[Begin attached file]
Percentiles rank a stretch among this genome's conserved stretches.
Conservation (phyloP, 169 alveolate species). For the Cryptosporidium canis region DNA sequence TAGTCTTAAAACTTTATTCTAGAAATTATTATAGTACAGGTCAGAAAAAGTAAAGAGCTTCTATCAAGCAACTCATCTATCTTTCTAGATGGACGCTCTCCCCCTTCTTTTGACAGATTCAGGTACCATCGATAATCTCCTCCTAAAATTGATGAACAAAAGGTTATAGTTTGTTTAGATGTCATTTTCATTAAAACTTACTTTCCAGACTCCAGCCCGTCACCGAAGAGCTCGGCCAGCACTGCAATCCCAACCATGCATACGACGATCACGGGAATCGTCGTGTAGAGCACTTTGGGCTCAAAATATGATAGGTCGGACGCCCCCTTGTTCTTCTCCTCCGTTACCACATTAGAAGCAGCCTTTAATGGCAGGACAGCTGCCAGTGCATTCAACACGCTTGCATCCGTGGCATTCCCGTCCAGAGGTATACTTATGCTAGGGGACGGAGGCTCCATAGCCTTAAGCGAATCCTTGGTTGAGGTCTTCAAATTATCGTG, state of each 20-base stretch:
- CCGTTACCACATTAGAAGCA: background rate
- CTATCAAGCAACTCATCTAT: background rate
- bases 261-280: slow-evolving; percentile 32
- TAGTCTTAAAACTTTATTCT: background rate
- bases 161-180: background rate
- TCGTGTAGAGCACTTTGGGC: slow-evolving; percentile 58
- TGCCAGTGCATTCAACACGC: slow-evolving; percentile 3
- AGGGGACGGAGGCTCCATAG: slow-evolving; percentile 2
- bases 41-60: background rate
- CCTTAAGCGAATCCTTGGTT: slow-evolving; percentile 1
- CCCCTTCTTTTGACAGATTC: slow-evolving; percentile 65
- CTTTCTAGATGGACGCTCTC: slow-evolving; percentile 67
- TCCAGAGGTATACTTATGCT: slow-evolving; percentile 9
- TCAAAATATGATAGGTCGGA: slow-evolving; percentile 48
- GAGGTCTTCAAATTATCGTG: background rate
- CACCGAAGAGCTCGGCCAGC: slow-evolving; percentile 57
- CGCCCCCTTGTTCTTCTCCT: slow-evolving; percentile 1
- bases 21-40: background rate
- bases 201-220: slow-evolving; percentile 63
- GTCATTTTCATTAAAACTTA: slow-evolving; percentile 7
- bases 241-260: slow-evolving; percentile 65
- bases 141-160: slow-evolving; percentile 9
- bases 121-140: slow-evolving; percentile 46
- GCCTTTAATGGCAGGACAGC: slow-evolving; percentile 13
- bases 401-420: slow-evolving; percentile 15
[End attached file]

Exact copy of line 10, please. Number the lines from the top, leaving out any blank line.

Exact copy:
- AGGGGACGGAGGCTCCATAG: slow-evolving; percentile 2